Amendments Offered During Committee Markdown

  • Manager’s Amendment- The manager’s amendment makes further updates to the bill that will provide additional privacy and security, and further clarifies certain provisions. For example, enhancing privacy for consumers, ensuring that powerful platforms won’t escape the bill’s coverage merely because they are not publicly traded, and making clear that subscription services are not impacted by the bill.
  • Cornyn Amendment 22205- Sen. Cornyn’s amendment provided additional protection to keep American’s data out of the hands of the people’s Republic of China and guards against their access to the internal workings of American companies or consumers. The amendment was adopted.
  • Lee Amendment 22032- This amendment would have retained the definition of covered platform and stated that in any suit against such a platform, a court shall presume that the covered platform has monopoly power for purposes of establishing liability. The amendment failed.
  • Lee Amendment 22153- This amendment would have eliminated the narrowly tailored and least discriminatory mean elements from the affirmative defense. Sen. Ossoff offered a second-degree amendment, that would have removed “non-pretextual” from Lee’s amendment. The amendment failed.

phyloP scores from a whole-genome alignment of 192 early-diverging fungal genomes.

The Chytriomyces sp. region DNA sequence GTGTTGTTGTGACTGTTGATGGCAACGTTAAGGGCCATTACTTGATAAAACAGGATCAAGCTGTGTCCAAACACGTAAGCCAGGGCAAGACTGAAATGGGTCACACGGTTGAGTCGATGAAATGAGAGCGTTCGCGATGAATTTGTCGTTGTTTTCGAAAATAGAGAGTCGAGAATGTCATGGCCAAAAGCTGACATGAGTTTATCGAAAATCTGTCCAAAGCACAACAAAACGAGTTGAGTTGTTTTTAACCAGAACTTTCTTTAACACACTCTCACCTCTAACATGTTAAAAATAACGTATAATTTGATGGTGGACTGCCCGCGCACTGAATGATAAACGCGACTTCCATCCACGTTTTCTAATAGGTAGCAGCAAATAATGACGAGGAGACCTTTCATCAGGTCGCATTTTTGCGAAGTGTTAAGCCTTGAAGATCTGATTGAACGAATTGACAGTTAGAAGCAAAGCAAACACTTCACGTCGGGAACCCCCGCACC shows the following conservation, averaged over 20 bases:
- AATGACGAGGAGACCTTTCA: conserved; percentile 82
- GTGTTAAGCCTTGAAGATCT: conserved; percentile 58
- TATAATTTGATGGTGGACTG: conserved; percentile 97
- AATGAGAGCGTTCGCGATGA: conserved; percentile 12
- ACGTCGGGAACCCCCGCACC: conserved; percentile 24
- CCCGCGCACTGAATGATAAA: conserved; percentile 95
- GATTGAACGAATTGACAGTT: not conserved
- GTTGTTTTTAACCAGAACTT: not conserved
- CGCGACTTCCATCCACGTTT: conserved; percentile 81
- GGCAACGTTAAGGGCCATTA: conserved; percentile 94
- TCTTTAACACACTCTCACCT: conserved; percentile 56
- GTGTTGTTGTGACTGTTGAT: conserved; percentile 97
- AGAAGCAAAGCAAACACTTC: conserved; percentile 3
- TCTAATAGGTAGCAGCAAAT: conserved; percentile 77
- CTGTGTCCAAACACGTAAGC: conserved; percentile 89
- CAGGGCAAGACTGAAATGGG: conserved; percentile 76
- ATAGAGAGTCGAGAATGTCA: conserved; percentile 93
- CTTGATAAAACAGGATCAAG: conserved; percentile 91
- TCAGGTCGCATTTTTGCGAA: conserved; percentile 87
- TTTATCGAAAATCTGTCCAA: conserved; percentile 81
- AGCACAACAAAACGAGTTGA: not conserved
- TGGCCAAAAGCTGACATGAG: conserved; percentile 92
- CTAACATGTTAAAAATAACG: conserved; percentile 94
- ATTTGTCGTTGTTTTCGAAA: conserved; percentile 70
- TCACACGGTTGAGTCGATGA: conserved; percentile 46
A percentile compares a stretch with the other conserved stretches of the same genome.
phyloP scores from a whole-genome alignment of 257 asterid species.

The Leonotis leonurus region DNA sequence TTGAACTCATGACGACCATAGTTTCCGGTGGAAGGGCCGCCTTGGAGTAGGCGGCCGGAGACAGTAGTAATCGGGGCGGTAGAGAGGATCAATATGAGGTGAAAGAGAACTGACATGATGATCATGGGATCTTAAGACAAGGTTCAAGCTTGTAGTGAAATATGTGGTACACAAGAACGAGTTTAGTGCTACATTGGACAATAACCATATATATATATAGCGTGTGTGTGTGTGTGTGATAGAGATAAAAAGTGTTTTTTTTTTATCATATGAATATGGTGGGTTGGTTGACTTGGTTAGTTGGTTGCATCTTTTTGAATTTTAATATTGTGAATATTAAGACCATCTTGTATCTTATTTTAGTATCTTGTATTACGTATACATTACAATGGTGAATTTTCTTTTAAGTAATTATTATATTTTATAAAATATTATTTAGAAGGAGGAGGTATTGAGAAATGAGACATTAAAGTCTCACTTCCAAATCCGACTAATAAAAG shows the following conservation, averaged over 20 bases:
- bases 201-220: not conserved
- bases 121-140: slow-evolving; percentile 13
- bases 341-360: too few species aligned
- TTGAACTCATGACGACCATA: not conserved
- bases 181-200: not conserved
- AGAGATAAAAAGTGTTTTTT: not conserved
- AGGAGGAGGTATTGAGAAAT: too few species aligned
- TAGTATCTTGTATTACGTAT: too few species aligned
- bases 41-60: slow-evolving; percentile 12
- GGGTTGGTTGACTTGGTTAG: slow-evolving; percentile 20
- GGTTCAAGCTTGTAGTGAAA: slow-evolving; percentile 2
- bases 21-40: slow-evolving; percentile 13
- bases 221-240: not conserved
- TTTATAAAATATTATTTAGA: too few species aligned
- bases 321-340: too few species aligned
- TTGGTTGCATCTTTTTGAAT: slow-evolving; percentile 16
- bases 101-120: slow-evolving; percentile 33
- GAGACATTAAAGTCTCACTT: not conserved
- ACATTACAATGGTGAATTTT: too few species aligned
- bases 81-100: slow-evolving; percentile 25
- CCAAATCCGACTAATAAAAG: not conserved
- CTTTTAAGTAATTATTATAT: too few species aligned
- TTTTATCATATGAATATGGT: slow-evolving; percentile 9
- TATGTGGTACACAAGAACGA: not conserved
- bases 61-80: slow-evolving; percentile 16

• Lee offered a motion to strike section 3(d) from the bill, which failed. The motion would have required regulators to declare which companies are covered by the law.
  • Cornyn Amendment 22123- This amendment dealt with ensuring that the bill’s requirements wouldn’t lead to the exploitation of cybersecurity vulnerabilities by foreign actors. Sen. Klobuchar argued that the effort was duplicative, and the amendment failed.
  • Blackburn Amendment 22045- This amendment would have inserted the term substantial before the word “evidence” for agency deference in the manager’s amendment. The amendment failed.

Next Steps 

Industry groups have complained that the American Innovation and Choice Online Act has not received the traditional hearing process that other bills—especially big tech- and antitrust-related legislation—have in the past. Still, Committee leadership for both the majority and minority took advantage of the bipartisan support for the bill to pass it during the committee markup.

Assuming the bipartisan nature of the bill’s sponsors indicates support from members outside of the Judiciary Committee, the bill may have a good chance of passing the Senate. However, it is unclear as to whether the House would take up the Senate’s language. A similar bipartisan piece of antitrust legislation, the American Choice and Innovation Online Act (HR3816), co-sponsored by Reps. David Cicilline (D-NJ) and Ken Buck (R-CO) passed the House Judiciary Committee in June 2021, but it has received no further action.

We will continue to monitor and report on the American Innovation and Choice Online Act if it continues through the legislative process.